Congressional investigators have pieced together a series of decisions that led State Department officials to inexplicably draw down security in Libya last year even as threats and attacks against Western diplomats were rising in the violent, chaotic city of Benghazi where America’s ambassador was killed last Sept. 11.
The investigators have determined that between May and September, the department reduced the number of Mobile Security Deployment teams from three to one, thinning the potential U.S. security officers available to protect diplomats by at least twelve, the Washington Guardian has learned.
In addition, the lone remaining six-member Mobile Security Team in Libya at the time Ambassador Chris Stevens was killed was detailed primarily to training Libyan security officials rather than providing force protection to U.S. officials, the sources told the Washington Guardian.
The two-thirds reduction in the number of special six-member security teams came in addition to decisions by the administration not to place a Marine security contingent at the main embassy in Tripoli and to send home in August a special military attachment that was also providing security for U.S. officials in Libya, the sources said, speaking only on condition of anonymity because they were not authorized to discuss the specifics of the department’s security planning.
The commander of the military team sent home in August has already told Congress he requested that his team be extended or replaced but his request was denied.
The dual drawdowns help explain why the U.S. compound in Benghazi and its visiting ambassador were protected on Sept. 11 only by a few U.S. security agents and some retired Navy SEALS who worked for the CIA, a force that fought valiantly but was significantly outmanned by the al-Qaida inspired terrorists who struck with guns, rocket-propelled grenades and mortars. Local Libya security guards also at the location proved incapable of repelling the attack, officials have said.
At hearings planned for Wednesday, lawmakers in both the House and Senate plan to confront Secretary of State Hillary Clinton about the security reductions, which stood in stark contrast to the decisions made by one of America’s closest allies.
British officials pulled their diplomats from Benghazi after a brazen summer attack against one of their own, and they had not yet returned them when the U.S. special mission in that city was attacked the night of Sept. 11, the 11th anniversary of the deadly 2001 terror attacks in Washington and New York City
In fact hours before he and three other Americans died in the attack, Stevens reported to Clinton in a diplomatic cable that he had conferred with British authorities, and they would not be making a decision on whether to return until at least October.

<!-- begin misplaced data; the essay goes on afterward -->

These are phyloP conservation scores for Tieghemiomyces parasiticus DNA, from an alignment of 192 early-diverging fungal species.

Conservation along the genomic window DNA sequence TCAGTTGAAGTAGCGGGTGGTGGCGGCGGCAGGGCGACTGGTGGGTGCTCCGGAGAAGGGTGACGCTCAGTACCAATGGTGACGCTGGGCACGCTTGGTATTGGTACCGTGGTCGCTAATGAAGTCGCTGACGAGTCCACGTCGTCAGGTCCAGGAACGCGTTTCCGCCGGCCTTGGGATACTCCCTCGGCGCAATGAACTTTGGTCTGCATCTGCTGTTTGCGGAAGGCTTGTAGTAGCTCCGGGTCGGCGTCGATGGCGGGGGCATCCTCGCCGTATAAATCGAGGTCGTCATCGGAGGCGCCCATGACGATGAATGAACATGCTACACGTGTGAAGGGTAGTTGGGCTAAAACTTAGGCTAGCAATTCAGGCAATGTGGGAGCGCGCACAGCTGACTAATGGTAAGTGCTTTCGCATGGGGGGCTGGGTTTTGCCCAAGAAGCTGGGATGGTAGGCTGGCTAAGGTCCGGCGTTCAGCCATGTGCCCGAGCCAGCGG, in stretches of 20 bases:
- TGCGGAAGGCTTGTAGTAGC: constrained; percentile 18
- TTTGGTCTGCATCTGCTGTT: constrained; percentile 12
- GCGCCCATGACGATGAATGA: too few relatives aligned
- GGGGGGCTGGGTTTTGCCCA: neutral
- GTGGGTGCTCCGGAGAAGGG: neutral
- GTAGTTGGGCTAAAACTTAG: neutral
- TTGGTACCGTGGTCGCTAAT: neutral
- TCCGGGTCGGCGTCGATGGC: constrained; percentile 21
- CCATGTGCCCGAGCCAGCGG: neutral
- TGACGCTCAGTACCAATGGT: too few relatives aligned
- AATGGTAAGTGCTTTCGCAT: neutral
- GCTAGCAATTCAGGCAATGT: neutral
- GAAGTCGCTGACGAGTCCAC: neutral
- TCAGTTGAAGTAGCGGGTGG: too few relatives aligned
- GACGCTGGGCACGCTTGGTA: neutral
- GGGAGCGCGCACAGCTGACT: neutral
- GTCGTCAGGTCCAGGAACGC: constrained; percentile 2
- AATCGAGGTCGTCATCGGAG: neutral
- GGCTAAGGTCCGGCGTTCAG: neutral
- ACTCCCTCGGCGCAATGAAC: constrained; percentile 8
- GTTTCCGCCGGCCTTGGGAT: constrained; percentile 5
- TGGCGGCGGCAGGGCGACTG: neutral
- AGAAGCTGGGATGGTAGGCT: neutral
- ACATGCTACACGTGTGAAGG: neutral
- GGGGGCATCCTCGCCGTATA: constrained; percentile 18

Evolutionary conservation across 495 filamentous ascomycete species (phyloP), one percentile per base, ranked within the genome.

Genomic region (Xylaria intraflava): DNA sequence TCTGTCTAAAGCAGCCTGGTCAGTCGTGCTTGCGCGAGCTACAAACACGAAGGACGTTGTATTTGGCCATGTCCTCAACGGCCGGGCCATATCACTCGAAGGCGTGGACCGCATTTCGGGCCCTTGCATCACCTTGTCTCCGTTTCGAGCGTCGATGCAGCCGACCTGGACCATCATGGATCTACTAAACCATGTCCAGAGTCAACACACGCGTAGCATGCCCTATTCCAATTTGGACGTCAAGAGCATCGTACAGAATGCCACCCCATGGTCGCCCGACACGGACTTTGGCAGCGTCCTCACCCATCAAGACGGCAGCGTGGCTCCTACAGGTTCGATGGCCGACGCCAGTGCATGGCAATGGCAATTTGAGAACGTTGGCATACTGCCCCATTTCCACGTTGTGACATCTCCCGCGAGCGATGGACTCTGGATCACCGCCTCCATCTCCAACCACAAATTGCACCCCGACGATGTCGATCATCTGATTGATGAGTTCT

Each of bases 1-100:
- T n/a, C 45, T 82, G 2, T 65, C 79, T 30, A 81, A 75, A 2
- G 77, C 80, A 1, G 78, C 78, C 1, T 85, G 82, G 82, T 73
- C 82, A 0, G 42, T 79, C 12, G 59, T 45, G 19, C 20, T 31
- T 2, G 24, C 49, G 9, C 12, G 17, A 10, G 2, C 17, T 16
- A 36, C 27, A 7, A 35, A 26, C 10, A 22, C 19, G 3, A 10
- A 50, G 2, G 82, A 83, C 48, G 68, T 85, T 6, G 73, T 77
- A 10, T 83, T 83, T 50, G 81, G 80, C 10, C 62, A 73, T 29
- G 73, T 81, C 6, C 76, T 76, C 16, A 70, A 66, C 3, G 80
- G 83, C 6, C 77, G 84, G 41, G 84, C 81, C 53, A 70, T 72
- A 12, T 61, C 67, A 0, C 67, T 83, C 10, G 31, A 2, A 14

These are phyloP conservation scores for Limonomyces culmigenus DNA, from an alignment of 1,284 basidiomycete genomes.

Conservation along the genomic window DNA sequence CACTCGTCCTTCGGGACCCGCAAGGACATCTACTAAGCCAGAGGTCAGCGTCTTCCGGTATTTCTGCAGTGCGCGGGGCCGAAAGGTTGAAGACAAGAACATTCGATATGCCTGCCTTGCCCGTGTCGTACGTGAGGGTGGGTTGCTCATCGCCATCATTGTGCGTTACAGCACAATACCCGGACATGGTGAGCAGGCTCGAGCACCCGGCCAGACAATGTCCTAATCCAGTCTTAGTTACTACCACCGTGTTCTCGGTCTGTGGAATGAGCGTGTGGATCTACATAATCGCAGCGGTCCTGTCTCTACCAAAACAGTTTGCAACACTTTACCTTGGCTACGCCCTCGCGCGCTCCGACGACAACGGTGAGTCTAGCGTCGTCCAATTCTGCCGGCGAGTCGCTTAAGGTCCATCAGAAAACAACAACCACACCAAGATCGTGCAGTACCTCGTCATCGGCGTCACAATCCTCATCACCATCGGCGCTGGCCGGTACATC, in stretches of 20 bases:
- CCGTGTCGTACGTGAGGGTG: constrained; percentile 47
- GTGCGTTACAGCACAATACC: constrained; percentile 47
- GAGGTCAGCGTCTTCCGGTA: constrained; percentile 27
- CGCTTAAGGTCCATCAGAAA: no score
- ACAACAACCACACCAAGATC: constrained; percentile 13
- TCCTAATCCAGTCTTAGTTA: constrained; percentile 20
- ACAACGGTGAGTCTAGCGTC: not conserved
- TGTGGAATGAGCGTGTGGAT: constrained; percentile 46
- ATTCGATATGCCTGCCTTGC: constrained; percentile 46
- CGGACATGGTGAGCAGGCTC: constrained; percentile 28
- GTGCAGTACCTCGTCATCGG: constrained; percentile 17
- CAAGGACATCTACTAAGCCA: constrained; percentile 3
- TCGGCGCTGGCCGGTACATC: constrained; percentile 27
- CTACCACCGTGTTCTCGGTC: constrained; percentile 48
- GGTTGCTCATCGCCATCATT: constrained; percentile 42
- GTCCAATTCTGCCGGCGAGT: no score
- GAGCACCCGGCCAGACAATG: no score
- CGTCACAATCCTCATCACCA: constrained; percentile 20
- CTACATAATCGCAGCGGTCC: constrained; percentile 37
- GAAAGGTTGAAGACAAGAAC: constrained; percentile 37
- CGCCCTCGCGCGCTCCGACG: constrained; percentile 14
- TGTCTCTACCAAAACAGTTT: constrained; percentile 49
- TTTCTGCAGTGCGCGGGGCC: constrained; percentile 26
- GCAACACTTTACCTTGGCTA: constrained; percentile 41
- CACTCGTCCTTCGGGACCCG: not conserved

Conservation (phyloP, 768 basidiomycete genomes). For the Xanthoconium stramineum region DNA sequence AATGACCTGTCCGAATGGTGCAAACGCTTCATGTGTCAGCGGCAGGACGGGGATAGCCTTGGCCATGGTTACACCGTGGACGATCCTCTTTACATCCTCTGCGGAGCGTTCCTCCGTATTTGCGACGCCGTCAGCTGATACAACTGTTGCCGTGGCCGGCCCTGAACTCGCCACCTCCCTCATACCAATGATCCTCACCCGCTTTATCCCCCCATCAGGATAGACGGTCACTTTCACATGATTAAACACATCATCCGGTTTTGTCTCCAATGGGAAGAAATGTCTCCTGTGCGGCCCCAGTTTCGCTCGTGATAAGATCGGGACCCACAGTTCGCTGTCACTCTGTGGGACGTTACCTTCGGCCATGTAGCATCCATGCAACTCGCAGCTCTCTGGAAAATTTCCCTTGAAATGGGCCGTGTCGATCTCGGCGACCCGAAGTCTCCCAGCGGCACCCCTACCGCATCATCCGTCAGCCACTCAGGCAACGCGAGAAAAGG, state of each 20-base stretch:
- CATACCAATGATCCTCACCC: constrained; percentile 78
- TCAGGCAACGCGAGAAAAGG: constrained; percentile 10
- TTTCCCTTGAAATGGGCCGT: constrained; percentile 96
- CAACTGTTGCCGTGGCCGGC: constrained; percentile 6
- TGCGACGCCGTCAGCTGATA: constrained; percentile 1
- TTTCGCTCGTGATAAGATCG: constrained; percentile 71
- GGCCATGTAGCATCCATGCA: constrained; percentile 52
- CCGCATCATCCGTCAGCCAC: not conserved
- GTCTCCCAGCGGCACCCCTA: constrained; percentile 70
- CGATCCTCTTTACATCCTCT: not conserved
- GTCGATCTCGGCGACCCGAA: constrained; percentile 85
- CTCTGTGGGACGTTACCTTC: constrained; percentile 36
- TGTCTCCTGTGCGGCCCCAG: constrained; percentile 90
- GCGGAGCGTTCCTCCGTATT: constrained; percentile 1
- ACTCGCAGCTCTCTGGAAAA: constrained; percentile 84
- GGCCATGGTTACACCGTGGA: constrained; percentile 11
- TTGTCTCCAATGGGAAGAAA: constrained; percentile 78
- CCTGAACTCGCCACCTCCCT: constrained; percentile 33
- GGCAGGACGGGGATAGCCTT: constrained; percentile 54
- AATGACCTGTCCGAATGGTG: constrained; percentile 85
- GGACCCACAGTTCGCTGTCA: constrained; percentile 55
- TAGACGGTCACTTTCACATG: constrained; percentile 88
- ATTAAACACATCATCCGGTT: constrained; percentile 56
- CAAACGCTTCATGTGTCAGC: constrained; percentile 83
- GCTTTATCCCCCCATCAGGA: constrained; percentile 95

In that same cable, Stevens painted a portrait of Benghazi that was violent, chaotic and suffering through constant attacks from Islamist extremists that ranged from car bombings to explosive attacks on power lines.
Stevens also warned that the loyalties and capabilities of local Libyan militias helping to protect U.S. officials in the region were also increasingly dubious, specifically reporting that one group of militia leaders had threatened to pull their security if Americans continued to support a particular candidate for Libyan prime minister.
Stevens’ final, fateful cable was hardly the first sign of deteriorating security. Congressional investigators have assembled a list of more than a dozen threats or attempted attacks on Western diplomats in the Benghazi area in the months before the attack on the compound.
The prior episodes included a gunfire incident near the U.S mission in Benghazi in March, an explosives attacks against the compound in June that blew a hole in a security wall, a grenade attack on the International Red Cross station in Benghazi and an attack on the British ambassador’s motorcade in the city.
U.S. officials clearly understood the deteriorating conditions, congressional investigators found, because they increased the hazard pay for State Department officials serving in the region, the sources said. But at the same time, they drew down the security assets sent by both the State Department and the military.
Obama administration officials declined comment, referring a reporter to the State Department's recent report on the episode. That report cast blame on the entire agency for keeping a woefully inadequate security posture for the threats faced in Libya.
While the primary focus at Wednesday's hearings will be on the State Department bureaucracy, Democrats plan to blame House Republicans for failing to approve in the recent Sandy recovery bill more diplomatic security funding for the State Department.
"I know from personal experience that there are many thoughtful Republicans in positions of responsibility in the House who want to do the right thing," Sen. Patrick Leahy, D-Vt., said Tuesday in testing the new line of attack. "Yet a small but apparently dominant obstructionist cadre within the Republican ranks seemingly is willing to push the bounds of irresponsibility to ever greater heights."
Overall, Congress since 2007 had increased diplomatic security funding for the department by about 27 percent, officials have said.